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FDA CLASSIFIES PFIZER'S LYRICA AS CONTROLLED SUBSTANCE

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Pfizer's highly anticipated nerve pain medication Lyrica received FDA approval Dec. 31, 2004, but the victory was somewhat bittersweet for the firm, as the agency decided to classify the drug as a controlled substance, which could negatively affect its sales.

Lyrica (pregabalin) is the first FDA-approved drug intended to treat neuropathic pain associated with diabetic peripheral neuropathy and postherpetic neuralgia (shingles), the company said. Pfizer is hoping the drug can offset decreased sales of its other nerve pain drug, Neurontin (gabapentin), which saw its patent expire last year and is now open to generic competition. However, unlike Neurontin, Lyrica has been classified as a controlled substance -- a designation that can affect sales because it imposes additional requirements on doctors and pharmacists administering the drug.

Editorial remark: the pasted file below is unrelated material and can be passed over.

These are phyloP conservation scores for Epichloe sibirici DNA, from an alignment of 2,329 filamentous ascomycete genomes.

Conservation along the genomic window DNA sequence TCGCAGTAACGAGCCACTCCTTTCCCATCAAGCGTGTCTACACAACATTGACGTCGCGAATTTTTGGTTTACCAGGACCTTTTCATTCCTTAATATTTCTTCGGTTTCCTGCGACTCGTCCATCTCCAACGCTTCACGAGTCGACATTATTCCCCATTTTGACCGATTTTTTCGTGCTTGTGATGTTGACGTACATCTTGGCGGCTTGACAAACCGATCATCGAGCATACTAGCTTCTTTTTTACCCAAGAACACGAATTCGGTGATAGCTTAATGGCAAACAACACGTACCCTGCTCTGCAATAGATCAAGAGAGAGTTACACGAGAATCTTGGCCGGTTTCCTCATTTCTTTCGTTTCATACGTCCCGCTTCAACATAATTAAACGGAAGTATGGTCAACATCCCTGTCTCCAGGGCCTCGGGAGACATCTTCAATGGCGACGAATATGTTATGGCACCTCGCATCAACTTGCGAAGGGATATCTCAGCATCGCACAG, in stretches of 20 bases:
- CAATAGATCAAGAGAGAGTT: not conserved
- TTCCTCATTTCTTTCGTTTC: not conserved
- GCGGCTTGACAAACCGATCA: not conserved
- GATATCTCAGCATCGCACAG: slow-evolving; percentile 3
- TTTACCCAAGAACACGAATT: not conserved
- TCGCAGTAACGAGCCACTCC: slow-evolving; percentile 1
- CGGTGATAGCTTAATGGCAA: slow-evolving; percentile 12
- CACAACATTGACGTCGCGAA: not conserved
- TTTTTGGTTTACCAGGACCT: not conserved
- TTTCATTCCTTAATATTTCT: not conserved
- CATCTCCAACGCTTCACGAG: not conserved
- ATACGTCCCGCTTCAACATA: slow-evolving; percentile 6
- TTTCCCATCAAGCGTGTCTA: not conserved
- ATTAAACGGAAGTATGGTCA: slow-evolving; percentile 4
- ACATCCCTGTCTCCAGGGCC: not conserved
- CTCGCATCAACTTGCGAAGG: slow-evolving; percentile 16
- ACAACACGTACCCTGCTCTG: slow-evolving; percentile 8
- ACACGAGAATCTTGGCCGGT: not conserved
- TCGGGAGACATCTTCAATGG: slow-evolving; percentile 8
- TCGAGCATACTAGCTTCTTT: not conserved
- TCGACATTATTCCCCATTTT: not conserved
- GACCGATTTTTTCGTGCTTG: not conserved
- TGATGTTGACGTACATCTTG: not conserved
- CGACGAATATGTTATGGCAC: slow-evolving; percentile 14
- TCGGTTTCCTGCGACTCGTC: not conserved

The FDA's classification of Lyrica as a controlled substance is also likely to delay the product's launch date because Pfizer must wait for the Drug Enforcement Administration (DEA) to conduct a formal review of the drug. A Pfizer spokeswoman said that the DEA review could take as short as a few weeks or as long as several months. A launch date won't be announced until the review is completed, she said.